Investigating Human Influences on Climate
Scientists have been investigating and writing formal research papers on human influences on climate for almost two centuries. There are records of prior observations of this but it was around the 1850s that research on this subject became more codified as a formal subject for research.
While the Earth’s temperatures have risen and fallen to great extremes in its long history only to come back down or up for long periods of moderation, the Earth’s climate is changing rapidly with some alarming results. Many schools of thought point to human activity as being the cause of most of the Earth’s climate change over the past 150 years. Other schools discount humans as being the primary source of climate change compared to other sources of climate change such as, natural disasters, continental drift, the shape of Earth’s orbit around the Sun and extreme weather events.
Prior to human existence and evolution, the Earth’s climate has changed throughout its existence.The Sun is the driving force of climate and Earth’s climate is dependent on it. There have been times, such as what is known as The Ice Age and lesser known glaciation events, when the Earth’s climate change was extreme. While there is no definitive reason for why the Ice Age happened, the one thing for certain is that the Sun’s energy was not reaching Earth. And while there are still different camps of thought for why it happens, it is agreed that the Earth’s overall temperature is on the rise and that climate change is due to the Sun’s energy entering through the atmosphere but not being able to escape away from it.
Greenhouse Gasses and Global Warming
Some point to the 1950s research of the prominent Irish physicist, John Tyndall, as a basis for much of modern research on human influences on climate. He ascribed that when the Sun heats the Earth, the Earth then gives off heat energy as infrared radiation. When greenhouse gases such as water vapor and carbon dioxide absorb the infrared radiation, it heats the atmosphere and surface of the Earth more than if it were only heated by the Sun’s direct light.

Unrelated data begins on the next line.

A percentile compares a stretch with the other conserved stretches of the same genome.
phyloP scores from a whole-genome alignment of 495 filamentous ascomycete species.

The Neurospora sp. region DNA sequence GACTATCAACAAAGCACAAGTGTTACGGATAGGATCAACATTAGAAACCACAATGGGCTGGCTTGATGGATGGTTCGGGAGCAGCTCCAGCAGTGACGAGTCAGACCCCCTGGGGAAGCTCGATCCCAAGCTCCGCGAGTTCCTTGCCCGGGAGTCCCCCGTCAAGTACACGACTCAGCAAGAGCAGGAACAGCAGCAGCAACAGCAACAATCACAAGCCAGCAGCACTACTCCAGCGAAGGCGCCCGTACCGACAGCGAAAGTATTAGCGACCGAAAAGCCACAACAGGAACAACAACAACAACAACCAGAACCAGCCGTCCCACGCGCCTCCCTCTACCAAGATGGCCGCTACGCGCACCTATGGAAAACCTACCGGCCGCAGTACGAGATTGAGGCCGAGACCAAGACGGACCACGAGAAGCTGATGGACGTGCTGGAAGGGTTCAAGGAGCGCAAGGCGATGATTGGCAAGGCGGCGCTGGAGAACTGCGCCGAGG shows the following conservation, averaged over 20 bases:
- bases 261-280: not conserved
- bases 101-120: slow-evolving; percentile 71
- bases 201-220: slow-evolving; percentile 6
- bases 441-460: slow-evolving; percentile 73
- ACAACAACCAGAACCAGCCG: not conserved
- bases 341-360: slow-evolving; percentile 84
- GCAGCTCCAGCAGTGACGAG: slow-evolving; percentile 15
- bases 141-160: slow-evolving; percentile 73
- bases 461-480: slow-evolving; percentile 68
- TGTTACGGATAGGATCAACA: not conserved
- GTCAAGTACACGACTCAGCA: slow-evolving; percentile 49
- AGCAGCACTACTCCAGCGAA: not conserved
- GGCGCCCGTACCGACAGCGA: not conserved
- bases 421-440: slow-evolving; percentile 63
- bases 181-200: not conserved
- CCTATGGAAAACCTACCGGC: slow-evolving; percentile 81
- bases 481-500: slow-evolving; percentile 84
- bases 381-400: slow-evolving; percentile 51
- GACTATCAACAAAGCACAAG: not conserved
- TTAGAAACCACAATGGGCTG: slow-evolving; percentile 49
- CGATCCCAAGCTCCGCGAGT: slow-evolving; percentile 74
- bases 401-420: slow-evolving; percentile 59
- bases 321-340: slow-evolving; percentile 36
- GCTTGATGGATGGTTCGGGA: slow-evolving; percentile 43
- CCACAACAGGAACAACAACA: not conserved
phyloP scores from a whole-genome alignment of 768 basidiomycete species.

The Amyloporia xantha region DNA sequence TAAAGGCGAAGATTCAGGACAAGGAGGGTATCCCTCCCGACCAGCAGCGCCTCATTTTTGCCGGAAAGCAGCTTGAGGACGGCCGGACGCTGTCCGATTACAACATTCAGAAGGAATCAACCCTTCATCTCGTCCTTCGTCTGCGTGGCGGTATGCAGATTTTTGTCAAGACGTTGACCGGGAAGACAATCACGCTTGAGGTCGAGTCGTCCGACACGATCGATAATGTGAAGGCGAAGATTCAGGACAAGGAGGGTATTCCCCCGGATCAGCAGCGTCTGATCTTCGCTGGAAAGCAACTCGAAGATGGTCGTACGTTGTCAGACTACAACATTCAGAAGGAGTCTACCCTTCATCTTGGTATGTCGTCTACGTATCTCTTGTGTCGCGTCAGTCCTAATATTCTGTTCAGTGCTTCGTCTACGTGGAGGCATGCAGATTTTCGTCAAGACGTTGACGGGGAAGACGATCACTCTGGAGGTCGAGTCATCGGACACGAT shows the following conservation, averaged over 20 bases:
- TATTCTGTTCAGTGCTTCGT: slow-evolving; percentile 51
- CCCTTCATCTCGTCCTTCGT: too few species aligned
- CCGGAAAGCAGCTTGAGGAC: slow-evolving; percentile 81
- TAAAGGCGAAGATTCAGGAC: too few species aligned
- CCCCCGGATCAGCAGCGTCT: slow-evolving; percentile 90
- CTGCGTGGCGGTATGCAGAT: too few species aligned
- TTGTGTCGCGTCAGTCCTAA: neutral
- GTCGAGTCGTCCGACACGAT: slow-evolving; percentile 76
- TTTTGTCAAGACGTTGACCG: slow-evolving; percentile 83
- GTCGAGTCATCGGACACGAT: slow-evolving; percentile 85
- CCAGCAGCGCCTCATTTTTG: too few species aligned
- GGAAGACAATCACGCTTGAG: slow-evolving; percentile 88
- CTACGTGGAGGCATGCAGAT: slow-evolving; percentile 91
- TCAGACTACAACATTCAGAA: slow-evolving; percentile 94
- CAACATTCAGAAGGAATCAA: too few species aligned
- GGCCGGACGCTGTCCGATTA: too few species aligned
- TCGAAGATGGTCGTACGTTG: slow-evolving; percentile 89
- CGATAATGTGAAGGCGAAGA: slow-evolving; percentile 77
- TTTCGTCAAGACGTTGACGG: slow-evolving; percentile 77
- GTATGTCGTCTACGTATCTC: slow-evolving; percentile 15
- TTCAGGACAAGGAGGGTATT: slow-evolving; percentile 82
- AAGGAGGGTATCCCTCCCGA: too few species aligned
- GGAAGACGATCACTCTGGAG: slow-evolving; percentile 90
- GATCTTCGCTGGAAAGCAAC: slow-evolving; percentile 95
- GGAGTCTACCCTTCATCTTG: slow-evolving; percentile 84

The Swedish scientist and one of the founders of the science of physical chemistry, Svante Arrhenius, was the first to use the basic principles of physical chemistry to calculate estimates of the extent to which increases in atmospheric carbon dioxide increase the surface temperature of the Earth. He suggested that people could increase the amount of greenhouse gases in the atmosphere by burning coal. These increases in greenhouse gases from coal emissions, amplify the natural warming affect which results in overall warming of the atmosphere more so than if the coal burning were not present.
In the 1960s, David Keeling used the work of Arrhenius to conclude and demonstrate that carbon dioxide emissions are large enough to cause global warming.
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